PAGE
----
The Chinese satellite SJ-21 towed the decommissioned CompassG2 spacecraft from geostationary orbit. Telescopes tracked how SJ-21 separated from CompassG2 and left the latter in a "graveyard orbit".
What happens to satellites that run out of fuel?
Satellites maintain a stable position in orbit or, if required by mission tasks, change it using their own engines. When the spacecraft no longer have enough fuel for maneuvering, they complete their work.
Since the creation of a new satellite and its launch into orbit require large resources, engineers have long been working on the concept of extending the life of devices in space. The most obvious way to prolong the life of a craft that has run out of fuel is to refill the fuel tanks.
However, the satellites currently in orbit are not suitable for pumping new portions of fuel, and this concept can only be applied to future spacecraft. Therefore, the only really applicable method today is the mechanical capture of the satellite, after which the second apparatus essentially performs the work of the engines of the first.
Space in geostationary orbit is a scarce resource. Therefore, geostationary satellites that have served their purpose are usually placed into a disposal orbit 100-200 kilometers higher. But in order to get to the disposal orbit, there must be enough fuel left onboard the satellite for this. And some satellites remain in geostationary orbit, turning into space debris.
In addition, often the fuel of the engines of the orientation and maneuvering system runs out even before the main equipment of the satellite fails. That is, the device is transferred to the graveyard orbit or de-orbited in fact in working order. You can extend their life by towing them to a new point in orbit. The American satellite MEV-1, designed to extend the missions of other spacecraft, has such capabilities.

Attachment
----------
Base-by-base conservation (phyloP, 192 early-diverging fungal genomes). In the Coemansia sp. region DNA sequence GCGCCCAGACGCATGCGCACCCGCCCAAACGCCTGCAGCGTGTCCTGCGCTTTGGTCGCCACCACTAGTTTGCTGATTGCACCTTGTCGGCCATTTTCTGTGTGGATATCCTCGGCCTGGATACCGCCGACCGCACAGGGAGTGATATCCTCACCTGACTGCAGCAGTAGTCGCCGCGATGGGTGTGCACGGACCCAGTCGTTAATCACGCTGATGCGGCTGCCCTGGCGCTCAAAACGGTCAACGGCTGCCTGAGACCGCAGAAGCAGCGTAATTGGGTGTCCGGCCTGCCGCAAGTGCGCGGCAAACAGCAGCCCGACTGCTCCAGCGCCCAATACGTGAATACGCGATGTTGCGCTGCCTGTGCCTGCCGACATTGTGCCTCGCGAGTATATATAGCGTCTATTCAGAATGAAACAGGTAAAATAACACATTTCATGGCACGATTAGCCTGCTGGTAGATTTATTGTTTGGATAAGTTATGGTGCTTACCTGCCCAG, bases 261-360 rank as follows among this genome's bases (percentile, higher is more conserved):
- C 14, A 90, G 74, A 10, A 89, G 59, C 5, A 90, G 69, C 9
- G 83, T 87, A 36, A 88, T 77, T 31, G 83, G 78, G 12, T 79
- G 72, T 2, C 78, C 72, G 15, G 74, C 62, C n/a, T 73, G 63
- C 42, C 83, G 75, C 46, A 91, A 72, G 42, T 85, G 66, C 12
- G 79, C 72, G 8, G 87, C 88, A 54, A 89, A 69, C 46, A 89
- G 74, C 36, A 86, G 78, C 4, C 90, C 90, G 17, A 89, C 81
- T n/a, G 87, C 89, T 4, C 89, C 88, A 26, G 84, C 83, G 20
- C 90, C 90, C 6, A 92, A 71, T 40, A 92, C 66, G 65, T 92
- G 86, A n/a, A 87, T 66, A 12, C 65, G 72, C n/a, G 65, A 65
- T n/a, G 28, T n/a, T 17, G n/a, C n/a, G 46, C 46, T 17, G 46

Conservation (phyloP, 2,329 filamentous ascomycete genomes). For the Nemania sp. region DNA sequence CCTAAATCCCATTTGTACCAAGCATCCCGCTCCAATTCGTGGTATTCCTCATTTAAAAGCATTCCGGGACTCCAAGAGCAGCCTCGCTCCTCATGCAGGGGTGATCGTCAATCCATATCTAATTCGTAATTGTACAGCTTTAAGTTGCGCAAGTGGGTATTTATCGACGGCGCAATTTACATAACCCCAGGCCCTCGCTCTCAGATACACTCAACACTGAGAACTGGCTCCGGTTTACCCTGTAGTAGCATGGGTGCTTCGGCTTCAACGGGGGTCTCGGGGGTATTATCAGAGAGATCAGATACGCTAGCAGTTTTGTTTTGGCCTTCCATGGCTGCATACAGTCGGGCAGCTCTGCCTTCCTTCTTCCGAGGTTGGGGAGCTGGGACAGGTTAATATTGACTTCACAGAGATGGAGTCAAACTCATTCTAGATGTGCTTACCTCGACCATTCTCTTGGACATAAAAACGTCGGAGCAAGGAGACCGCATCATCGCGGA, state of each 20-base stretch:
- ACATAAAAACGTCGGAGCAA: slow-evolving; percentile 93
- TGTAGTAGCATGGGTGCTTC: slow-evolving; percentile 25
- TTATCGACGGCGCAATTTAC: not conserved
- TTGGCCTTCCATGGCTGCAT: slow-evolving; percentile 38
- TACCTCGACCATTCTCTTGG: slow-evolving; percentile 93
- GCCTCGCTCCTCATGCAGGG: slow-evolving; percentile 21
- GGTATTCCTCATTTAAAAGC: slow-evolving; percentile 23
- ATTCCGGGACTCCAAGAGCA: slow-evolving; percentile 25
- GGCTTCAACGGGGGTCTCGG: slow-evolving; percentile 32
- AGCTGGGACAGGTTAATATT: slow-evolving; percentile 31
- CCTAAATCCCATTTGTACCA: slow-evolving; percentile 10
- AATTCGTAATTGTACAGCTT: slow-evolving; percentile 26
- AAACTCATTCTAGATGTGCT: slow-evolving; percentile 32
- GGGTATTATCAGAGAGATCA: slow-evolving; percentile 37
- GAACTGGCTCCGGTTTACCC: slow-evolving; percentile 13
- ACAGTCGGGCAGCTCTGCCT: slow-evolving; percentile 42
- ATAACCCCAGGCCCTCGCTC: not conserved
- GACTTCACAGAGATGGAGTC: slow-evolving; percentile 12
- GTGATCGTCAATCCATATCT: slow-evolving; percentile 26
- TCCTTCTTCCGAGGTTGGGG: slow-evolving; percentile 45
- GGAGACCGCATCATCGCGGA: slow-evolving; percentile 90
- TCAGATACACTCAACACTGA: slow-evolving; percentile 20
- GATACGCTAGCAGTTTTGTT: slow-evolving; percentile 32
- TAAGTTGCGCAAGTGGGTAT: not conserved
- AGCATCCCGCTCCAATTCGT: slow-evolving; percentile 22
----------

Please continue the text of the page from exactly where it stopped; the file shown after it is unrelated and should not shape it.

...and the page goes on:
A Chinese satellite surprised the world
The American company ExoAnalytic Solutions suggests that China also has space tug technology. According to them, the Chinese satellite SJ-21, launched on October 24 last year, moved the spent Compass G2 from geostationary orbit.
China launched a satellite called Shijian-21 in Nov. Look at these pictures to see what it can do. 😎 pic.twitter.com/YT7lgpOitA
— 彩云香江 (@louischeung_hk) January 4, 2022
On January 22, SJ-21 disappeared from its orbital position for several hours. This happened right after it started moving closer and closer to the Compass G2. While SJ-21 was out of view of the telescopes, it docked with Compass G2 and towed it into a graveyard orbit. SJ-21 then separated from Compass G2 and returned to near geostationary orbit. ExoAnalytic telescopes have already managed to track the moment of separation.
According to Space-track.org, the height of the perigee of the SJ-21 orbit on January 26 was 36.08 thousand kilometers, and the apogee was 38.89 thousand kilometers. This is 290 x 3100 kilometers above the geostationary orbit. The latest data on the parameters of the Compass G2 orbit are dated January 21st.
Unsurprisingly, the whole world has questions now. Several countries have been exploring similar technologies in the past but China surprised us all.
In particular, experts wonder about the real capabilities of SJ-21 – does it have any secret military applications? What if it is more than a scientific tool?
Moreover, what if Chinese satellites can grab and move an operational satellite of another country, and what can be done to prevent such hypothetical accidents?
One thing is certain – China nowadays is not so far behind the United States in terms of space capabilities.
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• Hitchens, T. (2022, January 27). China’s SJ-21 ‘tugs’ dead satellite out of Geo Belt: Trackers. Breaking Defense.
• Tingley, B. (2022, January 27). A Chinese satellite just grappled another and pulled it out of orbit. The Drive.
• Young, C. (2022, January 28). China used a satellite to pull another one out of its orbit. Interesting Engineering.